Step off the ferry onto Sapelo Island and step back in time to The Reynolds Mansion, a place where impeccable service and classic architecture greet every guest. Where squadrons of brown pelicans fly into an endless horizon, and the sand dunes hold stories of pirate treasure long buried.
The Reynolds Mansion on Sapelo Island is a destination within a destination. The Mansion can accommodate up to 29 guests in 13 bedrooms with 11 bathrooms. Meetings are out of the ordinary when held in the ornately decorated Circus Room, sporting the wild animal murals of famed Atlanta artist, Athos Menaboni, whose work appears throughout the house.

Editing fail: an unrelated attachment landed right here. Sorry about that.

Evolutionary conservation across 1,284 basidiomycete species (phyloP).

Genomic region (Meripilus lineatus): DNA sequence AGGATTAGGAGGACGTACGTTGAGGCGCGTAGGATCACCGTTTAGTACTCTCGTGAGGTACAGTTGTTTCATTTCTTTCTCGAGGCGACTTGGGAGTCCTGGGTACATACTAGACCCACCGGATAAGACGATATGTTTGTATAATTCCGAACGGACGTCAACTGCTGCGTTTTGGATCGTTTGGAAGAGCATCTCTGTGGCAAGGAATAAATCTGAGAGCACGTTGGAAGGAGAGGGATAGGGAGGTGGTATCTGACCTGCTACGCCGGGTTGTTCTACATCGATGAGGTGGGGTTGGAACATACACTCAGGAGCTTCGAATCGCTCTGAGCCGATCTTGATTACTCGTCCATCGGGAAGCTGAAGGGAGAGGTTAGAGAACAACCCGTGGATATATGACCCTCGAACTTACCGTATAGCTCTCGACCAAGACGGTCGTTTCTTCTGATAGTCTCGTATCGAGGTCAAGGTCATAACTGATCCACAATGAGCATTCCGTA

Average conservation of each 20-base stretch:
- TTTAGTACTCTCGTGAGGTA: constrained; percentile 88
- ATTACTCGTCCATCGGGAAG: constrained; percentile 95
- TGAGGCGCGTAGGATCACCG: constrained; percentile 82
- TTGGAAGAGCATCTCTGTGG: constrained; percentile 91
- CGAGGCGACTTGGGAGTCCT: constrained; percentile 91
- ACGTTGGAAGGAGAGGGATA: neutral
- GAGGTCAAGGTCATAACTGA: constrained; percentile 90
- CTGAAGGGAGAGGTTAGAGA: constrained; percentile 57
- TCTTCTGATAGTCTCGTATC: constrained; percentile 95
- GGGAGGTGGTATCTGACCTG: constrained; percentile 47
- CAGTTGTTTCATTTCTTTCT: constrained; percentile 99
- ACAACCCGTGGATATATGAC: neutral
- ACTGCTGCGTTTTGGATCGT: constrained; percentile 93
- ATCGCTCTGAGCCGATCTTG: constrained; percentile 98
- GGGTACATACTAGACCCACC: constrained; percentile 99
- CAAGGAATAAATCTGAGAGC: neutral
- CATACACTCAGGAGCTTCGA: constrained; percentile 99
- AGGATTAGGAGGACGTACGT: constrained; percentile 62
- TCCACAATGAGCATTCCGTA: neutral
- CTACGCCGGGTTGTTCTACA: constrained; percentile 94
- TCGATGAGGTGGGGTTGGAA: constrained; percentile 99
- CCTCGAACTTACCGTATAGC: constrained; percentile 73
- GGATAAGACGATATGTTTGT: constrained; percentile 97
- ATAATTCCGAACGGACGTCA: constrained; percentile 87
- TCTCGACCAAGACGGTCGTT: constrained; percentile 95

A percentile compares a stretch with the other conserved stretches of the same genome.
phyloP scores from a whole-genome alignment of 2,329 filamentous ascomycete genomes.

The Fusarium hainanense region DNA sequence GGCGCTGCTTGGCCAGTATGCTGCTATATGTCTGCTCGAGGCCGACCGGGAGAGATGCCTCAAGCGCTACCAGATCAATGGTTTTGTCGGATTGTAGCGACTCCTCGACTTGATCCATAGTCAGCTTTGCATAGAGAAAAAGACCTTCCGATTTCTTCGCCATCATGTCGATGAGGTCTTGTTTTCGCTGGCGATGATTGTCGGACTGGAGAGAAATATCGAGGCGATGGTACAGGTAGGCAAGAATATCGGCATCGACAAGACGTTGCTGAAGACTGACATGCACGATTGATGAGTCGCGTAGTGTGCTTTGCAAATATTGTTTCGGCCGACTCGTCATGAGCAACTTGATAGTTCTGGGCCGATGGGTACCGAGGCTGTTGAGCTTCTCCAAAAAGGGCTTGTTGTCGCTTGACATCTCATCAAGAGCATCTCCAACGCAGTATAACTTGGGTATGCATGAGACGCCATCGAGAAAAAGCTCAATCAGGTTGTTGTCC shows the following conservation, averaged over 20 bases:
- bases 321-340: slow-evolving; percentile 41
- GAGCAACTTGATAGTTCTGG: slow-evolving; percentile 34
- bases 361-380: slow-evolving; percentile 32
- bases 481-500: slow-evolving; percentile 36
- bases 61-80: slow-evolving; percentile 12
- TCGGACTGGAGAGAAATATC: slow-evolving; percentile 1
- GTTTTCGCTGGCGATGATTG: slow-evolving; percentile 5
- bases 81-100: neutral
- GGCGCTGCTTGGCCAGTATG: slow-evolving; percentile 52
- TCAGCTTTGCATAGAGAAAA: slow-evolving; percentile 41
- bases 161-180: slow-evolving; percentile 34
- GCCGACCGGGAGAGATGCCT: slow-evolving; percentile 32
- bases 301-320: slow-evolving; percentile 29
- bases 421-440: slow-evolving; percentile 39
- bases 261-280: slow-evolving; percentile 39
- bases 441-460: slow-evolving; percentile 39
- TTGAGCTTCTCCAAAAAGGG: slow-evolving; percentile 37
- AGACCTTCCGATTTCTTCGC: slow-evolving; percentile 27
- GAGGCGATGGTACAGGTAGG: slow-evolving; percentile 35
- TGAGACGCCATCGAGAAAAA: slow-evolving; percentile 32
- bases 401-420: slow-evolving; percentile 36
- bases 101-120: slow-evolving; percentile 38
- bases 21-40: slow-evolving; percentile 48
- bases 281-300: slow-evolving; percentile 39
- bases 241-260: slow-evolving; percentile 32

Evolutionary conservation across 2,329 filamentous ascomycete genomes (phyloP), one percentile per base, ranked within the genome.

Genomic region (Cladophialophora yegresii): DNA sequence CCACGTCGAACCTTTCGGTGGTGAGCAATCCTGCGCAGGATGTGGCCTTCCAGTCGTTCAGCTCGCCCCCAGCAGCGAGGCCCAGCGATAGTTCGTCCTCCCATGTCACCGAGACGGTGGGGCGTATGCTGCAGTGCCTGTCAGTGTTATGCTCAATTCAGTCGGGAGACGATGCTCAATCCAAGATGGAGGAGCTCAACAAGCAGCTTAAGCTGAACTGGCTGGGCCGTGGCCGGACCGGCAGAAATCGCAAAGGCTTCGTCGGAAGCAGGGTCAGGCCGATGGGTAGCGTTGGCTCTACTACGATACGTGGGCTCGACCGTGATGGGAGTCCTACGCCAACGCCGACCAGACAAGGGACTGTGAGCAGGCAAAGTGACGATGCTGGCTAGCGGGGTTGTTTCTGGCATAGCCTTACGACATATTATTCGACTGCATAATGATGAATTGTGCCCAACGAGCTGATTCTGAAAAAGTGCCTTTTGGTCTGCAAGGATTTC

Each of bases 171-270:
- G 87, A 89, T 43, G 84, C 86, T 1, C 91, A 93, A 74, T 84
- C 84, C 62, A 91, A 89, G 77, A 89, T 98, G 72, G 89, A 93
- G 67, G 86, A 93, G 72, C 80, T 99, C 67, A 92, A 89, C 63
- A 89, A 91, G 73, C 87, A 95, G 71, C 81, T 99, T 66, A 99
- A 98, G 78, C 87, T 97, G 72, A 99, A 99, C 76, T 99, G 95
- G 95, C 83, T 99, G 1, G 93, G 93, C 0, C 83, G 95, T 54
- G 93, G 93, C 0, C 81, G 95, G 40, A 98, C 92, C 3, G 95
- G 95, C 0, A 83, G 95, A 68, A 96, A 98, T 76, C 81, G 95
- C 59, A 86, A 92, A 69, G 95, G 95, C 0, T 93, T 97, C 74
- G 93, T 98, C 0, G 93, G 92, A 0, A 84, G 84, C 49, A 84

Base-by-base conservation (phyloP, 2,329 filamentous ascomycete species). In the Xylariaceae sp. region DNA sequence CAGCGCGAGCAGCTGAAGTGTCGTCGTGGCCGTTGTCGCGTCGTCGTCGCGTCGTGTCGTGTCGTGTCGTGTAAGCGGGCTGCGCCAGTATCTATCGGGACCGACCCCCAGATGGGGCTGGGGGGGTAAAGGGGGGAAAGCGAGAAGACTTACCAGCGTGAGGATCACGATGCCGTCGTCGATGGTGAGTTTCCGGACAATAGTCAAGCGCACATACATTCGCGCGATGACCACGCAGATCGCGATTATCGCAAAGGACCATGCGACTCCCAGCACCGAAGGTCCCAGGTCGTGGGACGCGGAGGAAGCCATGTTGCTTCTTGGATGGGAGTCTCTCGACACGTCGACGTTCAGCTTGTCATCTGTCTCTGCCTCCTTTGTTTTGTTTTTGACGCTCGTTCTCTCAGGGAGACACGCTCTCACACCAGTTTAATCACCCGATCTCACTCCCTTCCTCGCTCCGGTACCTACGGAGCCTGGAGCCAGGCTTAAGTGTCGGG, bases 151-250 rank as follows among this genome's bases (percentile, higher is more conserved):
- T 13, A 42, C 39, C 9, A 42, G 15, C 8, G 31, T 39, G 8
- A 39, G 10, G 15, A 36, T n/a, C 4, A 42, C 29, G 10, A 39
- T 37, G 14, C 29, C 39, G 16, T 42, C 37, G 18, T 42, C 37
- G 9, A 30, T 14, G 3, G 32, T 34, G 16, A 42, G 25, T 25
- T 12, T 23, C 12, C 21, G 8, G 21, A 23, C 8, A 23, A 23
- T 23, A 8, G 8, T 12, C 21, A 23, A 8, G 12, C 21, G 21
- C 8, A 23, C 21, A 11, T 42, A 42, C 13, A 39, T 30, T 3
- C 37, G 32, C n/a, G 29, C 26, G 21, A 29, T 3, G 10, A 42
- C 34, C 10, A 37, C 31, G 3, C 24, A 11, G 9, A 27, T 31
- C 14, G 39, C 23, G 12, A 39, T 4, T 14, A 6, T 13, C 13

The original Mansion was designed and built from tabby, a mixture of lime, shells and water, by Thomas Spalding, an architect, statesman and plantation owner who purchased the south end of the island in 1802. The Mansion served as the Spalding Plantation Manor from 1810 until the Civil War. It fell into ruin after being damaged by Union attack during the Civil War and was later purchased and rebuilt by Detroit automotive engineer Howard Coffin in 1912. Tobacco heir Richard Reynolds purchased the property in 1934 and allowed the University of Georgia to use the facilities for marine research. Following Reynolds' death in 1964 the Mansion and most of the island was obtained by the Georgia Department of Natural Resources in 1975. Sapelo Island National Estuarine Research Reserve and University of Georgia Marine Research Facilities are still located on the island.